Jan. 9 (UPI) -- The lower house of Parliament voted Thursday to pass British Prime Minister Boris Johnson's Brexit deal, moving Britain closer to leaving the the European Union after 47 years of membership.
Parliament members voted 330-231 to pass the Withdrawal Agreement Bill on its third reading after several amendments were defeated after three days of debate and disputes dating back to the 2016 Brexit referendum.
The bill will now go to the upper house of Parliament next week and could progress to be put into legislation if it goes through without any changes, paving the way for Britain to leave the European Union later this month as planned and helping Johnson to fulfill his promise to finish the transition by the end of this year.
Johnson has warned members of the House of Lords to not make any changes, which could slow progress since the House of Commons would have to consider them as amendments.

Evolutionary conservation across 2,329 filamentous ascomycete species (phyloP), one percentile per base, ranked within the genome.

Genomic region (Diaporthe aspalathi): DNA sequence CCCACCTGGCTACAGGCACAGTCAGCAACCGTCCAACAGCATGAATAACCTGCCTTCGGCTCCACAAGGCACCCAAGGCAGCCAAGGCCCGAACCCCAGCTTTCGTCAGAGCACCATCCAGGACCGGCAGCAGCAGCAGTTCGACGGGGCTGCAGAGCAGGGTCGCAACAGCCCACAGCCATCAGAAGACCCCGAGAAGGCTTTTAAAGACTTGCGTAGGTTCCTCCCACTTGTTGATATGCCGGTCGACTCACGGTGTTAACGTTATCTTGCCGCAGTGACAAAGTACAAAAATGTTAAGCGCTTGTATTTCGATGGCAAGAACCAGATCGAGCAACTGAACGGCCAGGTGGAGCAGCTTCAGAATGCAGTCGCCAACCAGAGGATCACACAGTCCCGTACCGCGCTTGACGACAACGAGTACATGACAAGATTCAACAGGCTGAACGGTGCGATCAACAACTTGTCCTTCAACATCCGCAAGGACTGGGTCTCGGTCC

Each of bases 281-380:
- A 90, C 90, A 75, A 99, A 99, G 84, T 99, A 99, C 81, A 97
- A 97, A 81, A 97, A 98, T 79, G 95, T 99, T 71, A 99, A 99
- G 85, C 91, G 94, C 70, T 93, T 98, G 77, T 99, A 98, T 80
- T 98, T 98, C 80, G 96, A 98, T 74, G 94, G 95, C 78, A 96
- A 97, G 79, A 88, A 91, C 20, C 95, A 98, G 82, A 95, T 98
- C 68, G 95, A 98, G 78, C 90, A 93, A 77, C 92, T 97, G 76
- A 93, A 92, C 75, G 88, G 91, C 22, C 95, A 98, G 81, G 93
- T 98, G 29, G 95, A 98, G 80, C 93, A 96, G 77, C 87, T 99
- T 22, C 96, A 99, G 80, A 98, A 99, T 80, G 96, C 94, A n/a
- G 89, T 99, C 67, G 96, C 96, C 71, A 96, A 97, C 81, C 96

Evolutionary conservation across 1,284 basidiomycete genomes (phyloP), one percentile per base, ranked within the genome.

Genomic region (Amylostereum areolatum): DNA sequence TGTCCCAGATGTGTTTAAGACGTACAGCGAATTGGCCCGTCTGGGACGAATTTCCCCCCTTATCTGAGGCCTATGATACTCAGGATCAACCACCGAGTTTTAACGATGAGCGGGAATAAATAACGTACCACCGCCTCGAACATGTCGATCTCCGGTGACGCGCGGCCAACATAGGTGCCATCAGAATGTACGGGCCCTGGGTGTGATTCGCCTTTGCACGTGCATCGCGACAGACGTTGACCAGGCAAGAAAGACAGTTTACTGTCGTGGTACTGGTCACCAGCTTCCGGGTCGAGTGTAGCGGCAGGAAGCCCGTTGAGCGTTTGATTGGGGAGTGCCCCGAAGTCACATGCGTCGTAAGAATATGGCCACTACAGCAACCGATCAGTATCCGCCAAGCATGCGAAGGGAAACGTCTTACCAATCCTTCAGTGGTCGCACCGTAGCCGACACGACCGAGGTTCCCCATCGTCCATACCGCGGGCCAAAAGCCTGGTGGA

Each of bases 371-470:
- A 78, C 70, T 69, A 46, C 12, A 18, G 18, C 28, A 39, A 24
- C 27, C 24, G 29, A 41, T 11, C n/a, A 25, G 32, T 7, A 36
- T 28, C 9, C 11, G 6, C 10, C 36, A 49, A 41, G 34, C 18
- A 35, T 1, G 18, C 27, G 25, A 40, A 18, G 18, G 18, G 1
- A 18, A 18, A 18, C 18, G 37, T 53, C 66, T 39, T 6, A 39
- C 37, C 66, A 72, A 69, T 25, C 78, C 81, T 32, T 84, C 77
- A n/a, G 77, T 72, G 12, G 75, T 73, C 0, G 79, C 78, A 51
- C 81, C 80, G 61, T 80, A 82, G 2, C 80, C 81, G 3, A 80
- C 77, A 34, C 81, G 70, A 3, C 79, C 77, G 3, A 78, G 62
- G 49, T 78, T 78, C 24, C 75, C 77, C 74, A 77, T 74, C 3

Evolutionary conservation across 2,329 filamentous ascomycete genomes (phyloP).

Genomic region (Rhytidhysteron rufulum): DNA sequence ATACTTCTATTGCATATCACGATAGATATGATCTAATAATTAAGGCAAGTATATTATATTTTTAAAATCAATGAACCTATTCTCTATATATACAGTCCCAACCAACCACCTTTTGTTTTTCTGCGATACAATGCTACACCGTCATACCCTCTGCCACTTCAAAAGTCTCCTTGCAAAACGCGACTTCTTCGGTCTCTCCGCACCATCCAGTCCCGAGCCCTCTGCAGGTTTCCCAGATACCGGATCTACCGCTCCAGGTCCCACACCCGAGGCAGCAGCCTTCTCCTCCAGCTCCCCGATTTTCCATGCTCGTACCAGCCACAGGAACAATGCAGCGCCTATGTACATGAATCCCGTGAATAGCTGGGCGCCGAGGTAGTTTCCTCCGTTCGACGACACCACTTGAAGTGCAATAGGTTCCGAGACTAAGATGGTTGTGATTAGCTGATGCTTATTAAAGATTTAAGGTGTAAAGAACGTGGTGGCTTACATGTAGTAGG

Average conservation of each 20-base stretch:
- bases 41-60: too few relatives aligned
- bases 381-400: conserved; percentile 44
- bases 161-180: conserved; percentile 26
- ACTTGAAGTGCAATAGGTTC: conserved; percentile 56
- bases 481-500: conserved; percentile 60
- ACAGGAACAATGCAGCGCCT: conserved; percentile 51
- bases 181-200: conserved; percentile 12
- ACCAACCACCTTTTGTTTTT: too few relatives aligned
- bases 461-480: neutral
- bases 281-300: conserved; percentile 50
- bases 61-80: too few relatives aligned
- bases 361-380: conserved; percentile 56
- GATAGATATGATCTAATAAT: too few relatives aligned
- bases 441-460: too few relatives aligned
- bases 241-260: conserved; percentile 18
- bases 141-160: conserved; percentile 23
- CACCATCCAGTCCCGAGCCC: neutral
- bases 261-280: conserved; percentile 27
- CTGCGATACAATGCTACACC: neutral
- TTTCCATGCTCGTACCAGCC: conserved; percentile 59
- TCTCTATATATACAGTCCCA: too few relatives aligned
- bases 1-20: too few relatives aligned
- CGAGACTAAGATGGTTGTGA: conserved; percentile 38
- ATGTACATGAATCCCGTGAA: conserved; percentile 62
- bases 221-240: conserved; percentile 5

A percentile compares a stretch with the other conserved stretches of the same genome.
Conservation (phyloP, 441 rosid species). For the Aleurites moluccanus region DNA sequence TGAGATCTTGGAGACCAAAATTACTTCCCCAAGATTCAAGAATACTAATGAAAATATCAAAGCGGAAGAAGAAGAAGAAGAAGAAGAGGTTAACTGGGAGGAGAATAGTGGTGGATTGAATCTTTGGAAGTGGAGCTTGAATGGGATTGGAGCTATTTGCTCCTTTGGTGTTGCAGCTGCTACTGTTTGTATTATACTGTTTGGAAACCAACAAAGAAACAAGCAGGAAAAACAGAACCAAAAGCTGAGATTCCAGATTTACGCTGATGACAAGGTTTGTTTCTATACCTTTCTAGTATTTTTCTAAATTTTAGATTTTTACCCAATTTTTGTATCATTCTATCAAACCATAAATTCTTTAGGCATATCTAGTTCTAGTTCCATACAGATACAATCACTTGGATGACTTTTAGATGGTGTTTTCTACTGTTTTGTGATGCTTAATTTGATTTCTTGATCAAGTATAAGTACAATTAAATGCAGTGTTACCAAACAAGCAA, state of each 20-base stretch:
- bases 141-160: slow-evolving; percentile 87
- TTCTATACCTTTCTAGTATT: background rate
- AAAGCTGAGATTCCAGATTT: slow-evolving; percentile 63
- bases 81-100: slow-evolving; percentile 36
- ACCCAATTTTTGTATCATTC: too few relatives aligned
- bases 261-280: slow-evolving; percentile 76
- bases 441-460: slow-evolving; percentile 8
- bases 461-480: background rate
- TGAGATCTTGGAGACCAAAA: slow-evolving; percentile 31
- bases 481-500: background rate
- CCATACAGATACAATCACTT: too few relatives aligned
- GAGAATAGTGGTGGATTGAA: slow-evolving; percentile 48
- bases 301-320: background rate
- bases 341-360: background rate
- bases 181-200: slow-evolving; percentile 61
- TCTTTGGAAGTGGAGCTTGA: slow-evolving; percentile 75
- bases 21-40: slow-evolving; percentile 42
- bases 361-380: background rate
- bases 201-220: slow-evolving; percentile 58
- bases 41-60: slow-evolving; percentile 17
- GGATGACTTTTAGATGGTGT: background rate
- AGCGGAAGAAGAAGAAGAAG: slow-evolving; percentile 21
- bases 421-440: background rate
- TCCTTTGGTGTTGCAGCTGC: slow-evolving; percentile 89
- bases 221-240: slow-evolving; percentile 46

Though Johnson has succeeded where his predecessor Theresa May failed in getting Brexit legislation through Commons, he does not have the same advantage in the upper house.
Still, his spokesman said Thursday's vote was a "significant positive step," toward his goal to "get Brexit done."
Johnson's plan is similar to May's, but replaces her backstop mechanism that would have kept Northern Ireland aligned with the European Union customs union in the absence of a formal trade deal in the post-Brexit transition with a de facto customs border in the Irish Sea between Northern Ireland and the rest of the United Kingdom.
The deal was expected to pass the House of Commons after Johnson's Conservative Party won a majority of seats there in a snap election last month.
Britain will remain under the European Union's rule of trade until the end of the year under the deal and Johnson said he expects to reach a trade deal in that time.
However, European Commission President Ursula von der Leyen said the timeline was too short and there were potential trade barriers if Britain leaves the European Union without a trade deal.